Knock, knock. The future is at the door. It is propelled by the increasingly clever use of technology to streamline and automate everyday tasks, especially those that are tedious, prone to human error and particularly time-consuming, repetitive, and well, flat boring. This is about using technology as a force for good, enabling and empowering a capability that enhances, not replaces, human talent. Yet, most brands are still figuring out how to embrace automation, given the multitude of options available to them.
The famous 5,000+ companies eye chart produced by ChiefMarTech, illustrating the marketing technology landscape, is a constant reminder of the cacophony of industry noise that even experienced ears cannot make sense of. If you are music aficionado, let me to attempt to turn this dissonance into three distinct music sheets that are far more intelligible, and therefore more usable.
Automation in marketing
Marketing automation is slowly becoming a pleonasm. Perhaps, the same way the word “digital” is now unnecessary to describe it in marketing. Virtually everything in marketing is handled digitally. And technology is enabling most of these activities to be automated. In some ways, we have no choice: more data, more content, more places to distribute it, and simply stated, more to do, often with less, and necessarily faster. Marketing automation enables organizations to streamline increasingly fragmented and complex marketing workflows and repetitive tasks to increase operational efficiencies and speed to market, and ultimately to grow revenue.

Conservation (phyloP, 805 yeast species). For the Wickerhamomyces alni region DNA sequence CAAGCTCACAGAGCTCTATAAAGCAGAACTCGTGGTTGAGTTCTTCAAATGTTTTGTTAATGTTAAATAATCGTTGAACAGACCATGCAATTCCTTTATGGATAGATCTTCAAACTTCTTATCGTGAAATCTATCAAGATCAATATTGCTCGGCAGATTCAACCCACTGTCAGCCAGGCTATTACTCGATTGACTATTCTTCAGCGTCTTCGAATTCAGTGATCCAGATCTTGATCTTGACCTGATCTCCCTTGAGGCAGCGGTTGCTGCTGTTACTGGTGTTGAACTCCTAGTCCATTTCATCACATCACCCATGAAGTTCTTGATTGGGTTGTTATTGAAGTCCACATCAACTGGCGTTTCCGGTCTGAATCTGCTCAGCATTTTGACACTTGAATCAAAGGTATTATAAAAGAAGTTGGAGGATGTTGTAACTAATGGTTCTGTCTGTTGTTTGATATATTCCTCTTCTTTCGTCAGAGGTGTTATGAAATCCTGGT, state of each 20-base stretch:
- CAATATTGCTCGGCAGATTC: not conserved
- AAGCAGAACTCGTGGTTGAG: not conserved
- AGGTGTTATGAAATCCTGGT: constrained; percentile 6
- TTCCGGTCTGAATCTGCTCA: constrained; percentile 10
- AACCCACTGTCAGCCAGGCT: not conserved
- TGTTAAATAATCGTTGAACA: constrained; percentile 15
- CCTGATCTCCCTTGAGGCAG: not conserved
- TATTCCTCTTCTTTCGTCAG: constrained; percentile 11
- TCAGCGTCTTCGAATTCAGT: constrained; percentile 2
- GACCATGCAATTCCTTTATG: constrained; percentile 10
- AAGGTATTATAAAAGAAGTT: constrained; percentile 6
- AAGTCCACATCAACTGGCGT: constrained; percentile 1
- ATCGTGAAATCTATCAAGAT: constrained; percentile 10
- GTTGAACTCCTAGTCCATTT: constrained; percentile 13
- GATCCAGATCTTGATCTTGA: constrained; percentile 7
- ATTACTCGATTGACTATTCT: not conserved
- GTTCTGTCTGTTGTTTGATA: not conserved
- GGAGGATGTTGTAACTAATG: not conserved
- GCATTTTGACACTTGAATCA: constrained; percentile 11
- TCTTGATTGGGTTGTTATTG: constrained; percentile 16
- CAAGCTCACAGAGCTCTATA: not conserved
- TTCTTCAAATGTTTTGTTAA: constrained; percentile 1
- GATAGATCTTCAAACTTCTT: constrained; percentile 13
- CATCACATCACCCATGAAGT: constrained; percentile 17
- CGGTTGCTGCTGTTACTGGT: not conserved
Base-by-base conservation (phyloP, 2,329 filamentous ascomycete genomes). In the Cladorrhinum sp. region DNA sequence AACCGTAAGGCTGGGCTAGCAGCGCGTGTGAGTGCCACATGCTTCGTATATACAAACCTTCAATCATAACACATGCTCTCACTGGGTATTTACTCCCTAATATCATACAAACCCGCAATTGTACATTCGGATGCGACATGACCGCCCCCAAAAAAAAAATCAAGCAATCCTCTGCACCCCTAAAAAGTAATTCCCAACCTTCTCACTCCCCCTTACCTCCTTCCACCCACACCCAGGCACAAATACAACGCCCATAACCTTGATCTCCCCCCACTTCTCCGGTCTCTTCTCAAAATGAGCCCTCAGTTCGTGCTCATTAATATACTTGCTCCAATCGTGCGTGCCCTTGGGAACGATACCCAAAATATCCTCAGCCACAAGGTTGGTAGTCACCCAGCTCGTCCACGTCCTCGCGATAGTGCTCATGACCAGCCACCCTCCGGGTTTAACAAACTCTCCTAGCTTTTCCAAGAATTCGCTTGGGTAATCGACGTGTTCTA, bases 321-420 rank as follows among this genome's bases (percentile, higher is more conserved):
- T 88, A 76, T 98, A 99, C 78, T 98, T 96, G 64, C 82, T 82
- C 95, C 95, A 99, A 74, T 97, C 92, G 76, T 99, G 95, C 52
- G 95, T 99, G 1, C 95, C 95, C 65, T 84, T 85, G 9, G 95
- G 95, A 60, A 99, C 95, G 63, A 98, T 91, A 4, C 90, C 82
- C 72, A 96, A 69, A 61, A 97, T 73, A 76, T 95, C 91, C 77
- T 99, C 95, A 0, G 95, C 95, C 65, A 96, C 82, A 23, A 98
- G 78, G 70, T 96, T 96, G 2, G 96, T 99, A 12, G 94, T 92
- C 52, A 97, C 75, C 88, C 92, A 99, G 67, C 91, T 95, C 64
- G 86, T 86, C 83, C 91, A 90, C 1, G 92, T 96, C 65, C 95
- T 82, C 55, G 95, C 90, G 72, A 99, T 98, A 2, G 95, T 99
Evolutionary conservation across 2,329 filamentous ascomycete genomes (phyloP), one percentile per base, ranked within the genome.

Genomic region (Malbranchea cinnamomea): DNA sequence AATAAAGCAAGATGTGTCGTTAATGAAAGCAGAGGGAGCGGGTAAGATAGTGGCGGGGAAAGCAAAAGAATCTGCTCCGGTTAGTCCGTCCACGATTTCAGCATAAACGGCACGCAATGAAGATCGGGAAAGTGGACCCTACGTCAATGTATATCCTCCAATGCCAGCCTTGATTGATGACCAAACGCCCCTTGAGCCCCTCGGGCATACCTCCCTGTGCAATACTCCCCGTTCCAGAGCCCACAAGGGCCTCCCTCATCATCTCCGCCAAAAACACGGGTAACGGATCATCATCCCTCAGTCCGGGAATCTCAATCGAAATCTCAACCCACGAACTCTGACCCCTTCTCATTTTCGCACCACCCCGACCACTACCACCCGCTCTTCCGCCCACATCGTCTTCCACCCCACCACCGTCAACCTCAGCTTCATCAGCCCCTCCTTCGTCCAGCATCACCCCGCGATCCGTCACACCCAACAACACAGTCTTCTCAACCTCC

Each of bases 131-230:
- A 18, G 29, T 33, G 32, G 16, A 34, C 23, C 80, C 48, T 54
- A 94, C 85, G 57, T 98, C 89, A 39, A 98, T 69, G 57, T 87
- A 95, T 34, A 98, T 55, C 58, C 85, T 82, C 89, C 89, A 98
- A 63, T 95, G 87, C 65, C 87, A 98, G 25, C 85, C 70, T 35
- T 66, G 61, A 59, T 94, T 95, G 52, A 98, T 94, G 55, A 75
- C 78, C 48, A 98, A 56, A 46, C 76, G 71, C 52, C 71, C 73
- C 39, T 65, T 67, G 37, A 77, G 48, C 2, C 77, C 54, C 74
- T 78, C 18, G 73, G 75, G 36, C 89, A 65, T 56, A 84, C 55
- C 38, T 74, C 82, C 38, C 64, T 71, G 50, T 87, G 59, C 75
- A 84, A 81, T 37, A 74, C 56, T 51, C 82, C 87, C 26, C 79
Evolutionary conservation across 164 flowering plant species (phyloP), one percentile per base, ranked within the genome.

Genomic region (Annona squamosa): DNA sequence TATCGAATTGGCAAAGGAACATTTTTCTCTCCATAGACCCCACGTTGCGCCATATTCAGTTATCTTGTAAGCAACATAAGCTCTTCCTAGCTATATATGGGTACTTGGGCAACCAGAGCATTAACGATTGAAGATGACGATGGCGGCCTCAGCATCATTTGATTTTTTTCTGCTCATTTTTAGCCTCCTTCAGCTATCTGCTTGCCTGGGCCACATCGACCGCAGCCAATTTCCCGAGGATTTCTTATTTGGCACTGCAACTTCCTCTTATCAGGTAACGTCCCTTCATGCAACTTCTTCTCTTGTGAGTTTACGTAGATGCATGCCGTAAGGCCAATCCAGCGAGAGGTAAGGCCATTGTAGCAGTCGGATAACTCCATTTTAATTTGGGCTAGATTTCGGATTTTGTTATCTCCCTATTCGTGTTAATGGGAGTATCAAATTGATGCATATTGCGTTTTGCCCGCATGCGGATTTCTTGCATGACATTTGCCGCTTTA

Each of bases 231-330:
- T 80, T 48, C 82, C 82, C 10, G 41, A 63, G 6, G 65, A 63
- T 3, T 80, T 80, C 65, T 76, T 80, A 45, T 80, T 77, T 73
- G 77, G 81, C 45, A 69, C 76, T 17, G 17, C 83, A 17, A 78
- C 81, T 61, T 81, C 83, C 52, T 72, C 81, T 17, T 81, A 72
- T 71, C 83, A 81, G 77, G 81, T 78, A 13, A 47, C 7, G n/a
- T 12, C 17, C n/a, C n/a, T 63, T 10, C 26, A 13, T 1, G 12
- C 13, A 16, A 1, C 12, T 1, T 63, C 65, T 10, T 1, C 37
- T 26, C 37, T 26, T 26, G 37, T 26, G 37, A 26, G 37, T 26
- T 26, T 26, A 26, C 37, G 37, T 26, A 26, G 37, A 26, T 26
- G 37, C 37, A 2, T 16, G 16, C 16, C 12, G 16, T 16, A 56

The range of applications is widening. Forrester estimates the global marketing automation technology category will reach $25 billion by 2023. In its “Marketing Automation Technology Forecast, 2017 to 2023,” Forrester refers to six technologies within the marketing automation ecosystem: cross-channel campaign management software, content marketing platforms, lead-to-revenue management automation platforms, marketing resource management software, real-time interaction management solutions, and through-channel marketing automation platforms. As a result, a greater share of marketing budgets is now allocated to marketing technology so brands can do more, faster and better. Marketing platforms like Adobe Marketo are centralizing many of these daily marketing activities from project and resource management to content creation and management, asset management, database and CRM systems, analytics, and more.
Automation in the agency world
Agencies are a colossal part in the marketing journey. So naturally, doing more for clients can get very expensive unless they, too, find ways to operate more efficiently and seamlessly. In their report called “The Agency Workforce 2023: Automation and AI Will Reshape Media and Creative Agencies,” Forrester estimates that agencies will automate as much as 11% of their workforce by 2023. Most of that change is likely to occur within administrative, lower-value, error-prone functions that are known to rely on labor-intensive but also repetitive tasks. Agencies have led efforts to reshape how they work or even interact with clients. They are bringing automation to everything they do–especially in media, analytics, and production–including doing work in a fraction of the time that was previously required or delivering more accessible, fluid, collaborative, and productive client experiences. Notably, robotic process automation (RPA) company UiPath realized a valuation of $10.2 billion earlier this year.